4. The Court adopts an objective test to see if the conduct and words of the persons concerned could reasonably be construed to evince an intention to enter into a binding contract. It will consider the entire course of negotiations to determine if there was a single point in time where there was a meeting of minds.

  5. On the facts, the Court of Appeal held that:
    a. The purpose of the negotiations in March 2016 which each of the Respondents had taken part in, was to reach an agreement to resolve the dispute. The resulting MDA was an agreement whereby the Claimant was persuaded to release the remaining Modules in exchange for its invoices being paid. NDU-3 was intended to be an appendage to the MDA to provide the Claimant with added assurance that the outstanding invoices would be paid.
    b. NDU-3 was worded such that the Project and EPC Companies, even though non-signatories to the NDU-3, could make payment for the unpaid Claimant invoices. Various rights and obligations pertaining to these two companies were also provided for in NDU-3. The arbitration clause in NDU-3 gave the right to the three Respondents to collectively appoint an arbitrator. Assessment of the conduct of all parties post-negotiations led to the same conclusion.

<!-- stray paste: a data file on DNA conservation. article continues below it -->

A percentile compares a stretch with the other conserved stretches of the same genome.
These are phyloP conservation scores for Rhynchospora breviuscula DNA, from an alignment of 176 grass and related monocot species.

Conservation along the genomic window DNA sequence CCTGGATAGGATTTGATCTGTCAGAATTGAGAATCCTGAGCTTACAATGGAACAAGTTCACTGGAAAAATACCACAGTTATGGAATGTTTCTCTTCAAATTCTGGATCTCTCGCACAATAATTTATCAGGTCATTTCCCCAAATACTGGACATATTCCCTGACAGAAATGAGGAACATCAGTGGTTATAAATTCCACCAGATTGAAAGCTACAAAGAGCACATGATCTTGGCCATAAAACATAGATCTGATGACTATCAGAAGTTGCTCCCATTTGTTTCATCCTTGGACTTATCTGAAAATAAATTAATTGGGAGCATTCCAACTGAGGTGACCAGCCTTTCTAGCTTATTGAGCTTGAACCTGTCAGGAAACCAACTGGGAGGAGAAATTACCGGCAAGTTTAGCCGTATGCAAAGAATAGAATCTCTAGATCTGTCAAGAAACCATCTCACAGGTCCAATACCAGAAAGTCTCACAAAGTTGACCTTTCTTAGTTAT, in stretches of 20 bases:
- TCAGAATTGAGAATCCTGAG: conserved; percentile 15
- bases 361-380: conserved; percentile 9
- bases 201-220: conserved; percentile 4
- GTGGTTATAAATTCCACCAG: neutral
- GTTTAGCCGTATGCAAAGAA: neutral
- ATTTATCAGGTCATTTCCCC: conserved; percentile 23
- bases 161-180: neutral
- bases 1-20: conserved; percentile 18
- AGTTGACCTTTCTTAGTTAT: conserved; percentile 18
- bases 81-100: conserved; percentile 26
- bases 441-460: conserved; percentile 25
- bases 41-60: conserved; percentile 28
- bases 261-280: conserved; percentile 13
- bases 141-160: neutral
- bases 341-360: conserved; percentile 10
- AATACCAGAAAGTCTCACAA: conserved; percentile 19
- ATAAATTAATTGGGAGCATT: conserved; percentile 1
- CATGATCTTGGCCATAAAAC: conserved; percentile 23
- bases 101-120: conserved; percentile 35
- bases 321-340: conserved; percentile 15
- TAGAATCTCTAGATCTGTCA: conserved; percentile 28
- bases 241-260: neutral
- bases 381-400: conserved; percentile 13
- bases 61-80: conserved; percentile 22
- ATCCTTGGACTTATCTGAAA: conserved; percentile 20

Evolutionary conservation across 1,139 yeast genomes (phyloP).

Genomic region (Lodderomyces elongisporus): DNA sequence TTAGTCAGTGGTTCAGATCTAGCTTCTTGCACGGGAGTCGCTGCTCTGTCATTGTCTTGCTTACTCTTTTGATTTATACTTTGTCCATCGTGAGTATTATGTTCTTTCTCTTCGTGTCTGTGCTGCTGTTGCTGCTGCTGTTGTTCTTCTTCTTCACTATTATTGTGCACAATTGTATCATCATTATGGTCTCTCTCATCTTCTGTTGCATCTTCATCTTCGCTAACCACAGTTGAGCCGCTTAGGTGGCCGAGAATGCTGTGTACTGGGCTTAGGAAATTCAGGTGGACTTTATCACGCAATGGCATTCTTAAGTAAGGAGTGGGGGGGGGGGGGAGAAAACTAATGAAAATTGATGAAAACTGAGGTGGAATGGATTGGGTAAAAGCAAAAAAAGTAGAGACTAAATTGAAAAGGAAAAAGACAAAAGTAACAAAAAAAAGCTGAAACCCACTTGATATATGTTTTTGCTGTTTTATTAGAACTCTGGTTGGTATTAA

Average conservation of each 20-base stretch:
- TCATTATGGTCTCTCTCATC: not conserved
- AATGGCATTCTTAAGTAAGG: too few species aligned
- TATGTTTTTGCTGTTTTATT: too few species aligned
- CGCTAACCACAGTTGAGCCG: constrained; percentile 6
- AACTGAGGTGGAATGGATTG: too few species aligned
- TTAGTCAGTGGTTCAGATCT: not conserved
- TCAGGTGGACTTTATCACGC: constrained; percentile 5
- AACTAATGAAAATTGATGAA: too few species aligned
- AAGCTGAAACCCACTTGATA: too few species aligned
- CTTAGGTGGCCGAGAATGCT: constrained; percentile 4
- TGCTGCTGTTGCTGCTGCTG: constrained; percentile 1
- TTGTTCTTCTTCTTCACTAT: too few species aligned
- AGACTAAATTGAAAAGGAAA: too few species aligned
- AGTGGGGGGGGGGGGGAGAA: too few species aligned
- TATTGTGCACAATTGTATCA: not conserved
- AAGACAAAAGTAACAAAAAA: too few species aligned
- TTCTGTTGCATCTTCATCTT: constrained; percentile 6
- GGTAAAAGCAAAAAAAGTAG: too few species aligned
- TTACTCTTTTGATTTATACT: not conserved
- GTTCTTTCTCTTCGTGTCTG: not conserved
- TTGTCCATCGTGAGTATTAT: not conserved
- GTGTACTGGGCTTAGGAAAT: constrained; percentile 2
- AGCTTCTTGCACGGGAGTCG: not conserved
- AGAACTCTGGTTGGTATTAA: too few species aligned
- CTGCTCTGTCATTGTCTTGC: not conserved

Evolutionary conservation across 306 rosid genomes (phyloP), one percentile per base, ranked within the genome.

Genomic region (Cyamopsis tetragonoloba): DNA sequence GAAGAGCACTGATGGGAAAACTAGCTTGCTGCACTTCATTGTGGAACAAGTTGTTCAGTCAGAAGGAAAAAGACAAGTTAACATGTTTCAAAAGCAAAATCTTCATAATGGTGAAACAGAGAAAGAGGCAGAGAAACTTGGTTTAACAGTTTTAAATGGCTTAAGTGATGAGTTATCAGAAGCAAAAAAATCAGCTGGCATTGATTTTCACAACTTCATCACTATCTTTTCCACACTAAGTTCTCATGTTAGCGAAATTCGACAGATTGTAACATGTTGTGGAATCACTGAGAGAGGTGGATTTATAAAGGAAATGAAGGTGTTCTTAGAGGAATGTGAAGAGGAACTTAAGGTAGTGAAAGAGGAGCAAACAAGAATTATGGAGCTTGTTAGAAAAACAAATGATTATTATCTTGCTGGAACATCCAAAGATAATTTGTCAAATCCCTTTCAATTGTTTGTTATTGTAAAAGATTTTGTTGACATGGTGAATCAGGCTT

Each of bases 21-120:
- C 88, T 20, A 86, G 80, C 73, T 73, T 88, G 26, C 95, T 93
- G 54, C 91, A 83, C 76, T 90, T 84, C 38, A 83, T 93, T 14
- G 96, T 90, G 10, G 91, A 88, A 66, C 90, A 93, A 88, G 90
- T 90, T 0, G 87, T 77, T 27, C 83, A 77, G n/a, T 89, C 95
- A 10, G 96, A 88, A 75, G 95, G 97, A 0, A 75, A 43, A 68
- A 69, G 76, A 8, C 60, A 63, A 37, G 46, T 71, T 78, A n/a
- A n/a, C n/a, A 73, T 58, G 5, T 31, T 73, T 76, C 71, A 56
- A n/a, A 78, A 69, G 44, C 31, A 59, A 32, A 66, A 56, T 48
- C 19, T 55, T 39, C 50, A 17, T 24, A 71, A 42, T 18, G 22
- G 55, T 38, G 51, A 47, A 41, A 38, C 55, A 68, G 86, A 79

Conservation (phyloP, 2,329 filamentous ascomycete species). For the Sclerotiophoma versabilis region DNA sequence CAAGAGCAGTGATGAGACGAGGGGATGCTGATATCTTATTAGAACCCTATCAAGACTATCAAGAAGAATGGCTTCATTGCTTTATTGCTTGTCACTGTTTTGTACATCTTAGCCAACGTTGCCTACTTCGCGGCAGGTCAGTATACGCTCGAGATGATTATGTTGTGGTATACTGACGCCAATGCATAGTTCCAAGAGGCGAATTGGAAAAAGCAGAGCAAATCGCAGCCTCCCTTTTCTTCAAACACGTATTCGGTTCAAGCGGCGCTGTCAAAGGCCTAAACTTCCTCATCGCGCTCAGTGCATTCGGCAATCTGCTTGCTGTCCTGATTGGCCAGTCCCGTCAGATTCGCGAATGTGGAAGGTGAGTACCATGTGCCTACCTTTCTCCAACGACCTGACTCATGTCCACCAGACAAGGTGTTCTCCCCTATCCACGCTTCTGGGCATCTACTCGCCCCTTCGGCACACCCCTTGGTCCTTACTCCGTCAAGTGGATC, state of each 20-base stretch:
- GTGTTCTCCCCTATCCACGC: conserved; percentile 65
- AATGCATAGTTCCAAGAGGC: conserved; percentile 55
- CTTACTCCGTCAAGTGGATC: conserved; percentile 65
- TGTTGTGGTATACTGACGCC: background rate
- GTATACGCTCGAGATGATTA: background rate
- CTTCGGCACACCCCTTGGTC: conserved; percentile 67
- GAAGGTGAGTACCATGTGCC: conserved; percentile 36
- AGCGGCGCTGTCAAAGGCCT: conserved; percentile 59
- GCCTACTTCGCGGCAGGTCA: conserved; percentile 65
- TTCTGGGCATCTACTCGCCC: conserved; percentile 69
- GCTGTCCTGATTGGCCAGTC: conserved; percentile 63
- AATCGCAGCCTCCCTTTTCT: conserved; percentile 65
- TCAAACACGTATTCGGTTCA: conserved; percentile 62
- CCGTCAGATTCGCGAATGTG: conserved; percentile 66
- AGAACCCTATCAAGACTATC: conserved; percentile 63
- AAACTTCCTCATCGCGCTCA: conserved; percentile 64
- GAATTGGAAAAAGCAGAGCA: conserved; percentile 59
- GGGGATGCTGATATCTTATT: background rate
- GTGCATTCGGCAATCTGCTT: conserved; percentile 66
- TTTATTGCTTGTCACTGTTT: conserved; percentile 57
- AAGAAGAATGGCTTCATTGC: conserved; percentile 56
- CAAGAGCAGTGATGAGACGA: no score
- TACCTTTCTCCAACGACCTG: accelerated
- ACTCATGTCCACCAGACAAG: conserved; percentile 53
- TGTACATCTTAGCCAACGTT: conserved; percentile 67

c. Since the Respondents were the ones who wanted to enter into the MDA along with the NDU-3 as assurance, it would be disingenuous for them to disavow the existence of the MDA after causing the Claimant to release the Modules.

  6. The Court of Appeal held that issues as to the authority to contract was distinct from that of the authority to enter into an arbitration agreement, with the former being for the Arbitral Tribunal to resolve. Hence, a general objection that a party’s representative has no authority to contract would not be entertained as part of a jurisdictional challenge.

  7. The Court of Appeal rejected the Respondents’ argument that the Tribunal exceeded the scope of its jurisdiction by finding that the parties entered an MDA with NDU-3 appended though this contention was allegedly unpleaded. The Court rejected the argument, holding that the Claimant’s case in its arbitration notice, the terms of reference of the Tribunal (liberally interpreted) and the Statement of Claim were consistent with the point.

  8. The Court of Appeal also rejected the Respondents’ argument that there was any breach of natural justice as that objection on the facts, flowed from the unsuccessful argument that the Tribunal exceeded its jurisdiction.